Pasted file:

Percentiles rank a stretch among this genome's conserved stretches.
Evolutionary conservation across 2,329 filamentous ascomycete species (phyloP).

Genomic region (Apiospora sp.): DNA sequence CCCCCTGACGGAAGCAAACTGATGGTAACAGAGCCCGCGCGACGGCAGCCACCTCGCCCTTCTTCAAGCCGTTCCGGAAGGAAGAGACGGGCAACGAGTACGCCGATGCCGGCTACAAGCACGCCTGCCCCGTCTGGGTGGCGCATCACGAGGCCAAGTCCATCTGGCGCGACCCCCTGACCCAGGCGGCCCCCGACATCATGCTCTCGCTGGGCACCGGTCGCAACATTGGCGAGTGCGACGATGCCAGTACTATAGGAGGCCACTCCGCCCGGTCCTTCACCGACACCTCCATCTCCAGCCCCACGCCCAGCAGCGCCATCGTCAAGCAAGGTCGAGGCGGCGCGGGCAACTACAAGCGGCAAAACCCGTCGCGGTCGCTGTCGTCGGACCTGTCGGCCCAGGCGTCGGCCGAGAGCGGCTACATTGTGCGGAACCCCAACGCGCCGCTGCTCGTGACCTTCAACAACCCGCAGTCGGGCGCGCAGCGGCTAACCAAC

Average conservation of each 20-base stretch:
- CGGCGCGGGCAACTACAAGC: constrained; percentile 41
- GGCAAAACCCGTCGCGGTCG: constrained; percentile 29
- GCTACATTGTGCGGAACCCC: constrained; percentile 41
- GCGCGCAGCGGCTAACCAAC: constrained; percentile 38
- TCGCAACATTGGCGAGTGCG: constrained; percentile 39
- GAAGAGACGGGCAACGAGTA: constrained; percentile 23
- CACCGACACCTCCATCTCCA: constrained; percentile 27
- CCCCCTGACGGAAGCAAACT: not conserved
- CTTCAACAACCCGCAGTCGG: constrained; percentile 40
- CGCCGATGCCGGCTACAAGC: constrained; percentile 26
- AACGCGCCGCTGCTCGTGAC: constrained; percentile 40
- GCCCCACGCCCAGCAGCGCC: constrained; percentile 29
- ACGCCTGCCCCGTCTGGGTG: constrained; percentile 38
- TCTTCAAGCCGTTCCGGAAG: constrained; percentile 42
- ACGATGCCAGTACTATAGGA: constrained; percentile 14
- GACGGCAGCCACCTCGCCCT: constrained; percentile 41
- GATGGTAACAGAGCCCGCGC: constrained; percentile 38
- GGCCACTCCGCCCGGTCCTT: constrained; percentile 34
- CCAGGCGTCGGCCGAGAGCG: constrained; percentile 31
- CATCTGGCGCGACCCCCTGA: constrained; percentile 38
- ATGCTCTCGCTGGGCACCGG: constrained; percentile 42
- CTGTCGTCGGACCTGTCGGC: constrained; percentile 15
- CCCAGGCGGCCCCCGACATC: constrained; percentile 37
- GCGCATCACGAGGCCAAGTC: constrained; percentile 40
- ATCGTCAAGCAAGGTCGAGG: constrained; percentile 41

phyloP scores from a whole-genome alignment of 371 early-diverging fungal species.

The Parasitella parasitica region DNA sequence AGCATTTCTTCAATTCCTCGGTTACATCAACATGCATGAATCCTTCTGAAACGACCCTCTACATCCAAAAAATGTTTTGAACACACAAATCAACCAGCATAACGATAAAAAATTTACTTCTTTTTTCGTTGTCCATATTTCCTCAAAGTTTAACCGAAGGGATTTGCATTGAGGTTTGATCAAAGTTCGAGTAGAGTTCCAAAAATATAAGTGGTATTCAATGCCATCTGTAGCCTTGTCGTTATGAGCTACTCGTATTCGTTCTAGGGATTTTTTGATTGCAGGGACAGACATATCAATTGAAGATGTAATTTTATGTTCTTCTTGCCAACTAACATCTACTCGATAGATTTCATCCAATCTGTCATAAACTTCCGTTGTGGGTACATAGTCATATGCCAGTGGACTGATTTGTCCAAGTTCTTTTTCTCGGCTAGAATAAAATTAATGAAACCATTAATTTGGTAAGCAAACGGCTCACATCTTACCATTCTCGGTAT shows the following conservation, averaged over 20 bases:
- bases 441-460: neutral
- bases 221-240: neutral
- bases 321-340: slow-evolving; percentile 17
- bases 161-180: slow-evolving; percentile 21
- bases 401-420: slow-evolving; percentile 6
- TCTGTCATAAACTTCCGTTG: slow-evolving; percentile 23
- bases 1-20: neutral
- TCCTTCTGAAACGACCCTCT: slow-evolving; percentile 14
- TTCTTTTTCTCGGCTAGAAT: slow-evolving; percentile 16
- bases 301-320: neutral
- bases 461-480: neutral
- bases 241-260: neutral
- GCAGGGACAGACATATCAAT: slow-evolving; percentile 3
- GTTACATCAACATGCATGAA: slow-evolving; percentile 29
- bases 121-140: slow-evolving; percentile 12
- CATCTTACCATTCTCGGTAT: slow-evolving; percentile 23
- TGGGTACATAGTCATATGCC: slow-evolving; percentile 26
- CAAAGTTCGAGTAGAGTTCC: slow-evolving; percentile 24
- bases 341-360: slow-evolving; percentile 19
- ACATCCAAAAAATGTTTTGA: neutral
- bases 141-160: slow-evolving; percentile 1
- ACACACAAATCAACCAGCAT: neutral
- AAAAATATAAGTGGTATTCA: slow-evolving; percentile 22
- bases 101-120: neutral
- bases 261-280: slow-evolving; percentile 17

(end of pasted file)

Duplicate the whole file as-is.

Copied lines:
Percentiles rank a stretch among this genome's conserved stretches.
Evolutionary conservation across 2,329 filamentous ascomycete species (phyloP).

Genomic region (Apiospora sp.): DNA sequence CCCCCTGACGGAAGCAAACTGATGGTAACAGAGCCCGCGCGACGGCAGCCACCTCGCCCTTCTTCAAGCCGTTCCGGAAGGAAGAGACGGGCAACGAGTACGCCGATGCCGGCTACAAGCACGCCTGCCCCGTCTGGGTGGCGCATCACGAGGCCAAGTCCATCTGGCGCGACCCCCTGACCCAGGCGGCCCCCGACATCATGCTCTCGCTGGGCACCGGTCGCAACATTGGCGAGTGCGACGATGCCAGTACTATAGGAGGCCACTCCGCCCGGTCCTTCACCGACACCTCCATCTCCAGCCCCACGCCCAGCAGCGCCATCGTCAAGCAAGGTCGAGGCGGCGCGGGCAACTACAAGCGGCAAAACCCGTCGCGGTCGCTGTCGTCGGACCTGTCGGCCCAGGCGTCGGCCGAGAGCGGCTACATTGTGCGGAACCCCAACGCGCCGCTGCTCGTGACCTTCAACAACCCGCAGTCGGGCGCGCAGCGGCTAACCAAC

Average conservation of each 20-base stretch:
- CGGCGCGGGCAACTACAAGC: constrained; percentile 41
- GGCAAAACCCGTCGCGGTCG: constrained; percentile 29
- GCTACATTGTGCGGAACCCC: constrained; percentile 41
- GCGCGCAGCGGCTAACCAAC: constrained; percentile 38
- TCGCAACATTGGCGAGTGCG: constrained; percentile 39
- GAAGAGACGGGCAACGAGTA: constrained; percentile 23
- CACCGACACCTCCATCTCCA: constrained; percentile 27
- CCCCCTGACGGAAGCAAACT: not conserved
- CTTCAACAACCCGCAGTCGG: constrained; percentile 40
- CGCCGATGCCGGCTACAAGC: constrained; percentile 26
- AACGCGCCGCTGCTCGTGAC: constrained; percentile 40
- GCCCCACGCCCAGCAGCGCC: constrained; percentile 29
- ACGCCTGCCCCGTCTGGGTG: constrained; percentile 38
- TCTTCAAGCCGTTCCGGAAG: constrained; percentile 42
- ACGATGCCAGTACTATAGGA: constrained; percentile 14
- GACGGCAGCCACCTCGCCCT: constrained; percentile 41
- GATGGTAACAGAGCCCGCGC: constrained; percentile 38
- GGCCACTCCGCCCGGTCCTT: constrained; percentile 34
- CCAGGCGTCGGCCGAGAGCG: constrained; percentile 31
- CATCTGGCGCGACCCCCTGA: constrained; percentile 38
- ATGCTCTCGCTGGGCACCGG: constrained; percentile 42
- CTGTCGTCGGACCTGTCGGC: constrained; percentile 15
- CCCAGGCGGCCCCCGACATC: constrained; percentile 37
- GCGCATCACGAGGCCAAGTC: constrained; percentile 40
- ATCGTCAAGCAAGGTCGAGG: constrained; percentile 41

phyloP scores from a whole-genome alignment of 371 early-diverging fungal species.

The Parasitella parasitica region DNA sequence AGCATTTCTTCAATTCCTCGGTTACATCAACATGCATGAATCCTTCTGAAACGACCCTCTACATCCAAAAAATGTTTTGAACACACAAATCAACCAGCATAACGATAAAAAATTTACTTCTTTTTTCGTTGTCCATATTTCCTCAAAGTTTAACCGAAGGGATTTGCATTGAGGTTTGATCAAAGTTCGAGTAGAGTTCCAAAAATATAAGTGGTATTCAATGCCATCTGTAGCCTTGTCGTTATGAGCTACTCGTATTCGTTCTAGGGATTTTTTGATTGCAGGGACAGACATATCAATTGAAGATGTAATTTTATGTTCTTCTTGCCAACTAACATCTACTCGATAGATTTCATCCAATCTGTCATAAACTTCCGTTGTGGGTACATAGTCATATGCCAGTGGACTGATTTGTCCAAGTTCTTTTTCTCGGCTAGAATAAAATTAATGAAACCATTAATTTGGTAAGCAAACGGCTCACATCTTACCATTCTCGGTAT shows the following conservation, averaged over 20 bases:
- bases 441-460: neutral
- bases 221-240: neutral
- bases 321-340: slow-evolving; percentile 17
- bases 161-180: slow-evolving; percentile 21
- bases 401-420: slow-evolving; percentile 6
- TCTGTCATAAACTTCCGTTG: slow-evolving; percentile 23
- bases 1-20: neutral
- TCCTTCTGAAACGACCCTCT: slow-evolving; percentile 14
- TTCTTTTTCTCGGCTAGAAT: slow-evolving; percentile 16
- bases 301-320: neutral
- bases 461-480: neutral
- bases 241-260: neutral
- GCAGGGACAGACATATCAAT: slow-evolving; percentile 3
- GTTACATCAACATGCATGAA: slow-evolving; percentile 29
- bases 121-140: slow-evolving; percentile 12
- CATCTTACCATTCTCGGTAT: slow-evolving; percentile 23
- TGGGTACATAGTCATATGCC: slow-evolving; percentile 26
- CAAAGTTCGAGTAGAGTTCC: slow-evolving; percentile 24
- bases 341-360: slow-evolving; percentile 19
- ACATCCAAAAAATGTTTTGA: neutral
- bases 141-160: slow-evolving; percentile 1
- ACACACAAATCAACCAGCAT: neutral
- AAAAATATAAGTGGTATTCA: slow-evolving; percentile 22
- bases 101-120: neutral
- bases 261-280: slow-evolving; percentile 17